What will drive the next cow herd expansion?

Author: Kristy

Dr. Kenny Burdine and Dr. Greg Halich, University of Kentucky  |  Updated: 06/18/2014

With cattle inventory at levels not seen since the early 1960’s and a massive corn crop in the bin from 2013, it seems appropriate to evaluate the future of US cattle numbers. Numerous factors have affected cattle numbers over the last several years and undoubtedly those, and many more, will determine when we start to see expansion of the US cow-herd. The chart to the left depicts USDA-NASS January 1 beef cow numbers from 1920 to 2014. While there has been obvious variation in inventory from year-to-year, a clear upward trend can be seen from the 1930’s to the mid-1970’s, followed by a sharp and then more gradual reversal that has continued until today.

When thinking about cow herd expansion, it important to note that no single factor drives an individual producer’s decision to expand or reduce the size of their cow herd. Producers respond to a wide array of market signals and operate within a wide range of constraints. The purpose of this article is to discuss some key factors that will likely impact producer decisions to expand their herds over the next few years.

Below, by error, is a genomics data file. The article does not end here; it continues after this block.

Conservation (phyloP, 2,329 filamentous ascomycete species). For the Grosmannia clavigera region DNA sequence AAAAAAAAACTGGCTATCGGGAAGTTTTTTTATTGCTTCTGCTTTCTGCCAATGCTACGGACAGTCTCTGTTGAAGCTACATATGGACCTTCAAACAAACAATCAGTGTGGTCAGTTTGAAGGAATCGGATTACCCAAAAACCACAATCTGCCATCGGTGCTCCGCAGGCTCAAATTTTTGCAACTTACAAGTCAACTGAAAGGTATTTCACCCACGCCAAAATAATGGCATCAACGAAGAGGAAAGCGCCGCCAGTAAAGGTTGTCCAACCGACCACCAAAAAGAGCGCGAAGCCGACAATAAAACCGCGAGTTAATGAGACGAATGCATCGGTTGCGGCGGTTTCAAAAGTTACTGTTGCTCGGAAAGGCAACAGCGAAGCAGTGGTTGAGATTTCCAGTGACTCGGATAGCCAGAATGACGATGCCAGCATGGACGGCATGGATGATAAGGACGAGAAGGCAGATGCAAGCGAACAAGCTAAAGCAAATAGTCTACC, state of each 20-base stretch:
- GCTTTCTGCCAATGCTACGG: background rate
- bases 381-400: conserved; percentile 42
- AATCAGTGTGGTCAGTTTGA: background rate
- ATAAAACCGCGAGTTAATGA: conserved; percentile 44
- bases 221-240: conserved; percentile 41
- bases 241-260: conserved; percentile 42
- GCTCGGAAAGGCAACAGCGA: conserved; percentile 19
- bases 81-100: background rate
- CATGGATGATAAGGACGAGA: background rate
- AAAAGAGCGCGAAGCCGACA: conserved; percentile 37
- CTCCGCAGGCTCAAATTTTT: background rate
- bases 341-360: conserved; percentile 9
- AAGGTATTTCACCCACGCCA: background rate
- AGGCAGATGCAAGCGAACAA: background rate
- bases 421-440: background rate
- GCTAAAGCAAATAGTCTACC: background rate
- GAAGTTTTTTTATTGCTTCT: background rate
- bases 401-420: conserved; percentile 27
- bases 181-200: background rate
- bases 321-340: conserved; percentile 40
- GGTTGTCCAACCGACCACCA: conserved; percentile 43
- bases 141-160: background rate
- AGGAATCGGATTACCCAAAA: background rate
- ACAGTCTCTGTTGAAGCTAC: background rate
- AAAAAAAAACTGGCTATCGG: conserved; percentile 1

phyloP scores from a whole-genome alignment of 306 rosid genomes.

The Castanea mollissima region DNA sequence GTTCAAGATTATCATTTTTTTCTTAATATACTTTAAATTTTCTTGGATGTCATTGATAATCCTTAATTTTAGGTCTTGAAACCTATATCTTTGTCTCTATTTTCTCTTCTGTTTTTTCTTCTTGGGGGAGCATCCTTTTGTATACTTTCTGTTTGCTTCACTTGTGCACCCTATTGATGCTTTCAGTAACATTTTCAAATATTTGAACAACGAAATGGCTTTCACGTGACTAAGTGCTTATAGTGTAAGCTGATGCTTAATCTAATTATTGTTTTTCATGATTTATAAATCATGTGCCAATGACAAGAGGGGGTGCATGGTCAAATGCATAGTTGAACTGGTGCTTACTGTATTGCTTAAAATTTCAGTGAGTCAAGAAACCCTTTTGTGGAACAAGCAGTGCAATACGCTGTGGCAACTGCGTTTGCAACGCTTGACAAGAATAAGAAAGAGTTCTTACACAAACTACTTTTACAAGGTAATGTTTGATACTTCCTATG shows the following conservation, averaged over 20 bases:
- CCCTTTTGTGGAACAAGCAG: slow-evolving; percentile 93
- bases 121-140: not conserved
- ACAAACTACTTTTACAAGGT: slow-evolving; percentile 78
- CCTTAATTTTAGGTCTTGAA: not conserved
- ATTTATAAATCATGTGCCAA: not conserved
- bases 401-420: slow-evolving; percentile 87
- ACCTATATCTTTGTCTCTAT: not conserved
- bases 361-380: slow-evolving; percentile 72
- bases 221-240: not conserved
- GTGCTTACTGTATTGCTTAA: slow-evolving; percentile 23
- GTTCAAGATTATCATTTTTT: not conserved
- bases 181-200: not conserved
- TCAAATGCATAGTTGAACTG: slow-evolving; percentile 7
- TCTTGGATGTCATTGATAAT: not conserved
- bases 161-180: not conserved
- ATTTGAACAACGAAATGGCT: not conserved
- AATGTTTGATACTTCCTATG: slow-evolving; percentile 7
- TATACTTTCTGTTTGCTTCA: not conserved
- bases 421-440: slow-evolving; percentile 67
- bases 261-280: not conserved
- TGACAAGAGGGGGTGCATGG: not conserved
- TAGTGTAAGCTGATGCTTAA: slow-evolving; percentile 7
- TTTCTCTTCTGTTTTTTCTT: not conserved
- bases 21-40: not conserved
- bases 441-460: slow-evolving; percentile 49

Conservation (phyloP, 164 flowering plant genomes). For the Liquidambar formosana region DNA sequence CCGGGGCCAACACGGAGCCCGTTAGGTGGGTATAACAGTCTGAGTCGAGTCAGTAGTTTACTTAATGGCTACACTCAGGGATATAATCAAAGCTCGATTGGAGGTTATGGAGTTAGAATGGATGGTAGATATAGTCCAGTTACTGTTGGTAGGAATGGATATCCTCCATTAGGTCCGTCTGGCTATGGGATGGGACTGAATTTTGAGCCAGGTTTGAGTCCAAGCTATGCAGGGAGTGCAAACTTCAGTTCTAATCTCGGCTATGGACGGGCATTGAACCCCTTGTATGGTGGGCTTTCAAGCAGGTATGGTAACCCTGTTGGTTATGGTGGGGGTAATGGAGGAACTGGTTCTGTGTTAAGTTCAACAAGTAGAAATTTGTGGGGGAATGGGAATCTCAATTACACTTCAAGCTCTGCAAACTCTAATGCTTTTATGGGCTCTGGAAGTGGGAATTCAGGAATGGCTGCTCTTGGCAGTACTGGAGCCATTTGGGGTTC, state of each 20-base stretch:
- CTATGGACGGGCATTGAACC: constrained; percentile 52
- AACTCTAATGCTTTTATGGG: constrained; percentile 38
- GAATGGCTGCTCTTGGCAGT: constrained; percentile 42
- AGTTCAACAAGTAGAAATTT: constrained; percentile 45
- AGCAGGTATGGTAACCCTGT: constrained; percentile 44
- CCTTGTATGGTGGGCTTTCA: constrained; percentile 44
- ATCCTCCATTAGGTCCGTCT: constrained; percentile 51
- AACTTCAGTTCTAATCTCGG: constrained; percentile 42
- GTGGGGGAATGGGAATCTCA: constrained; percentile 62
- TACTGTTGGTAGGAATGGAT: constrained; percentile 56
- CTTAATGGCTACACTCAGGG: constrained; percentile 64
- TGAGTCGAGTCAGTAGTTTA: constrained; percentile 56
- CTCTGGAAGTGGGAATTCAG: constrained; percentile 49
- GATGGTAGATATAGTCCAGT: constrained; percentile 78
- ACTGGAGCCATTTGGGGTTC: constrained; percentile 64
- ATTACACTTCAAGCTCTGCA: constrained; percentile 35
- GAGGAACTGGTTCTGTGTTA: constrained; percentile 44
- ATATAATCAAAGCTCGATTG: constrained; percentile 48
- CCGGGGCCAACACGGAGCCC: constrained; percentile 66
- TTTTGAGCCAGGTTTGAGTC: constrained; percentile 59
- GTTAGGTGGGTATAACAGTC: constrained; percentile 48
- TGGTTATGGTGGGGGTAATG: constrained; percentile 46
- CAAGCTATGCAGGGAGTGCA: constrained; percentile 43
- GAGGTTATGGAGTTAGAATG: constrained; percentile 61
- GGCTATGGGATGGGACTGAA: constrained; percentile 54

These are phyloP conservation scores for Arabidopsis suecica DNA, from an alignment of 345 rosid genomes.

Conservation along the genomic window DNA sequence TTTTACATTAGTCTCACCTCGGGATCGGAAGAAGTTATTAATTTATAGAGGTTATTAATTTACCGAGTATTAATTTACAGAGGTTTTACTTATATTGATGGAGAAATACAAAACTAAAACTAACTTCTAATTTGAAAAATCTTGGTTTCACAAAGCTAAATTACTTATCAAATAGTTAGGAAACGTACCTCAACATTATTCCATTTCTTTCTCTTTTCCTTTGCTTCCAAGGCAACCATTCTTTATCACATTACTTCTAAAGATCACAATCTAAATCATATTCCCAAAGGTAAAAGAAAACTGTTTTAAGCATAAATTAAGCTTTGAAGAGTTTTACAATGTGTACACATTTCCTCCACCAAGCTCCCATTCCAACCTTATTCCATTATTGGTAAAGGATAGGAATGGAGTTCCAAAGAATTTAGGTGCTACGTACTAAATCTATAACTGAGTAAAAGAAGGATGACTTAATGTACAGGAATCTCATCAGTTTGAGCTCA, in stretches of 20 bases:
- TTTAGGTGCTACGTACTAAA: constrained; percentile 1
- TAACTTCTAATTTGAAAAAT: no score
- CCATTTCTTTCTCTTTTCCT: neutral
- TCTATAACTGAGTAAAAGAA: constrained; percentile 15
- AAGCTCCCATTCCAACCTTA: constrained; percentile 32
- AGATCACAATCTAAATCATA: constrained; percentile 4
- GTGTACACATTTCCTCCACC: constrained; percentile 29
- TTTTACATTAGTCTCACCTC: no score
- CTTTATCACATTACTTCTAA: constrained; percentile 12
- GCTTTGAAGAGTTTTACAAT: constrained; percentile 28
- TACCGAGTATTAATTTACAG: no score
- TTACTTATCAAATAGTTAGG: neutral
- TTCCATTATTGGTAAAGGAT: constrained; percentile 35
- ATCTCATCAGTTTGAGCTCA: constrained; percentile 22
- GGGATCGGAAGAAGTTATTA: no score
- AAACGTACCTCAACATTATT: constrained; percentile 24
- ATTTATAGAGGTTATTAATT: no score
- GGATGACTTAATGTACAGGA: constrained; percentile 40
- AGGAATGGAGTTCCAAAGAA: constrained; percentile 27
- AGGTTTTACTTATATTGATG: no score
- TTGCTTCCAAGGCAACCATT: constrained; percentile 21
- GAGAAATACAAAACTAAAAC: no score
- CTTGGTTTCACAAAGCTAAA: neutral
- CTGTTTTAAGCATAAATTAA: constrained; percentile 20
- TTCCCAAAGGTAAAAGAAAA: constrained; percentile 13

Expansion Occurs at the Cow-Calf Level: This should be obvious, but it is sometimes easy to forget that the beef cattle sector remains one of the most segmented in all of agriculture. While there are examples of vertical integration in the beef sector, it is still primarily comprised of a large number of independent operations and this is especially true at the cow-calf level. While feedlot profitability and retail beef prices are certainly important to the overall beef system, expansion can only occur at the cow-calf level. These factors only impact cow numbers when signals are sent back through the segmented beef system and cow-calf operators choose to hold heifers. Collectively, it is the cow-calf industry that determines the number of cows in production and the number of calves that hit the market each year.


Producers Respond to Profits, Not Prices: Often it is assumed that producers expand when prices reach a certain level, but this is an oversimplification. Prices don’t tell us any more about profitability than one’s income does about their financial status. Costs matter just as much. While it is true that calf and feeder cattle prices are at historically high levels, it is also true that production costs have also risen dramatically. In order for the market to send an expansionary signal to producers, it is not enough that prices rise. Prices must rise by enough to translate to increased profits at the cow-calf production level.


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